The second heart-to-heart happens between Barry and Cecile, who could sense Barry’s rage toward Cicada and was worried that he would cross a line. Her fear definitely isn’t unwarranted either. When Cicada — who was tipped off by a police officer on the force — shows up to stop the metas from going with the feds, Barry almost lets his rage get the better of him. Killer Frost uses her powers to counteract Cicada’s dagger, which allows Barry to go full speed on Cicada. Even the folks back at. S.T.A.R. Labs are concerned about Barry’s energy spike as he starts wailing on Cicada. And even though he was covered in his super suit, Gustin did a fantastic job of physicalizing Barry’s anger too. Luckily, Nora, who manages to regain her speed, shows up in time to talk her father down before he does something he might regret. Alas, that gives Cicada the opening he needs to escape. (While all of this was going on, Elongated Man had his own superhero moment when he used his powers to help the metas board a helicopter that was still in the air).

However, there’s one loose end that needs to be tied: the cop who was working with Cicada. Earlier in the episode, Cecile felt the same anger Barry had on some cop named Officer Jones and realized that he was the one who leaked the list to Cicada. So, she and Singh confront the officer, who ends up getting arrested. Yay, for Cecile!

Back at S.T.A.R. Labs, it’s clear that Ralph’s chat with Killer Frost worked. When Caitlin returned to the Speed Lab, she found a brand new whiteboard with all of her equations waiting for her as a gift from her frosty alter-ego. I’ll be honest, Caitlin talking to herself/Killer Frost shouldn’t work, but I found their little mental chats endearing. Although, part of me wishes they could’ve done something a bit more visual with it.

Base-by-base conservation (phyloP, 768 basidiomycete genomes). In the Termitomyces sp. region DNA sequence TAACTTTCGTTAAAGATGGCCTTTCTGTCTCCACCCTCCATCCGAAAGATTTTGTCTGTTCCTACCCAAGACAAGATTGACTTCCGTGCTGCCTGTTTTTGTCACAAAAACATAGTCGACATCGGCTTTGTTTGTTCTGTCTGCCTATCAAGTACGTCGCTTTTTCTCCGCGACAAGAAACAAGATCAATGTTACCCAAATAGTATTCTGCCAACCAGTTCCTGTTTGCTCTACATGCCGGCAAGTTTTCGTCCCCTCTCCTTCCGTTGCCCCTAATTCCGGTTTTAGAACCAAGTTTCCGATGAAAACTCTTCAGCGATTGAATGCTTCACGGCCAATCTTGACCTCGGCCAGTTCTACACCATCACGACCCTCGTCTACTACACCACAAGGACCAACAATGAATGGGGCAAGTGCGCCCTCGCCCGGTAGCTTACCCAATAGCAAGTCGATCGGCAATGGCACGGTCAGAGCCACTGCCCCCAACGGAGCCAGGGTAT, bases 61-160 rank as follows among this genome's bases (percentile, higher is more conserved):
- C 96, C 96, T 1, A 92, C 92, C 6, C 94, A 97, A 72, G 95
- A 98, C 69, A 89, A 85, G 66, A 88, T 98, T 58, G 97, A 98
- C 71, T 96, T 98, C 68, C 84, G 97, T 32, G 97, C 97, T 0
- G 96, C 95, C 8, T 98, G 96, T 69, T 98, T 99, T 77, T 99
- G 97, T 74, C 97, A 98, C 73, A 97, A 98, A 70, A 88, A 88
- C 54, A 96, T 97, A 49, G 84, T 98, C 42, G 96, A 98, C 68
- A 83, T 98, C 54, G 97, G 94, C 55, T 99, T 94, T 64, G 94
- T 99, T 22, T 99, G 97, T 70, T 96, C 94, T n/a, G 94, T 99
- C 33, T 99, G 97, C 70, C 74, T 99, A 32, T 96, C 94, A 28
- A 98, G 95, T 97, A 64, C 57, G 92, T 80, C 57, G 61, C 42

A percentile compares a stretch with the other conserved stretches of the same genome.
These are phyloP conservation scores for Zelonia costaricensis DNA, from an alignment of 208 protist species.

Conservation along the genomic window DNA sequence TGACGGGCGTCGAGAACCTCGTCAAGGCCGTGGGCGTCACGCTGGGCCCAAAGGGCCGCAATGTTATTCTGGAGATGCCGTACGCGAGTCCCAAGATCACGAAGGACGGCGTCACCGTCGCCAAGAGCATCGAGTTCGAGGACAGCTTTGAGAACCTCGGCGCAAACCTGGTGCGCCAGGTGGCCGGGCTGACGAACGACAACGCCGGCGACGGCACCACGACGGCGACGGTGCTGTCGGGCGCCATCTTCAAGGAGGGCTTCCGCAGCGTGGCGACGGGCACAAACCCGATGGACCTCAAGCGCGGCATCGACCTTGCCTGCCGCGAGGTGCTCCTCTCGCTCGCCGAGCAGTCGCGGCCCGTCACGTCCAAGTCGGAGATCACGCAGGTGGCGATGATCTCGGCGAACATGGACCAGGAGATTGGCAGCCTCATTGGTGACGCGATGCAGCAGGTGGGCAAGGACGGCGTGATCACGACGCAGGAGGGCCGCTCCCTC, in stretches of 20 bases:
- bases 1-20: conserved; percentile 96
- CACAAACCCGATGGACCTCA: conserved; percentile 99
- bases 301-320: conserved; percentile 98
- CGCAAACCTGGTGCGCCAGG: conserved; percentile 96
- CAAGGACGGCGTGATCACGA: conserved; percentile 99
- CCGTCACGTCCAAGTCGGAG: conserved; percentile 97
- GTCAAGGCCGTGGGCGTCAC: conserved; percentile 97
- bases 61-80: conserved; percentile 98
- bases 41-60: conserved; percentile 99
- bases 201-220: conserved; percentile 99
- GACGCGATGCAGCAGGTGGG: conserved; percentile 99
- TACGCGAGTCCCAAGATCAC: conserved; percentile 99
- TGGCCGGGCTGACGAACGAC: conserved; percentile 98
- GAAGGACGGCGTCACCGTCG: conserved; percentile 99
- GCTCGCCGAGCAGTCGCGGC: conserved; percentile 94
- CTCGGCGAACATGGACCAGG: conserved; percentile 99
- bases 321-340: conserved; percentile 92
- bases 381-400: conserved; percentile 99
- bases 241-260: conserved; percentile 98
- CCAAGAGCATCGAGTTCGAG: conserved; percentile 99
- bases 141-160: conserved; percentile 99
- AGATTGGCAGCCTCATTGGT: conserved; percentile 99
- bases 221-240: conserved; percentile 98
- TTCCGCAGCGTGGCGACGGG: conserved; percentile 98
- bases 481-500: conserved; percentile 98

As the episode ends, Barry takes a lesson away from his latest confrontation with Cicada: The way to defeat him isn’t through fists, but his heart — specifically, his daughter. In other words, Barry wants to wake up Grace in the hope that she can get through to her father. Honestly, this is the most Flash solution to a problem, and I’m surprised it took Barry this long to realize he needed to use emotions.

While the bulk of Team Flash was busy with Cicada, Sherloque continued to investigate Nora. In fact, the detective used her being bed-ridden as an opportunity to low-key interrogate her. Iris overhears him asking her to take him to the Flash Museum archives in the future, realizes what he’s up to, and pulls him aside and tells him to back off, like a good mama bear. Alas, Sherloque is like the proverbial dog with a bone and continues down this track and actually discovers something new: Nora’s journal contains two different handwriting styles, which clues him into the fact that there’s a mastermind behind the curtain. I laughed when the camera then lingered on Sherloque’s reflection in the computer screen.

Wall of Weird:

  • Jesse L. Martin wasn’t the only person absent tonight: Carlos Valdes was nowhere to be seen either. In the episode, it was explained that Cisco was up at the Tannhauser site working on the cure.
  • Is it just me or does it feel like the show is purposefully avoiding stepping on Supergirl’s toes with its metahuman storyline? The way Officer Jones and Cicada’s doctor ranted against metahumans felt very similar to how the bigots talk about aliens on Supergirl; however, The Flash seems like it’s actively trying not to do anything allegorical.
  • Tonight, Ralph mentioned Sister, Sister, which actually made me love him more.

Related content: 

After the success of Arrow, Barry Allen (a.k.a. The Flash) gets his own CW treatment in this comic-themed spin-off.
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  • TV Show
seasons
  • 5
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  • 10/15/14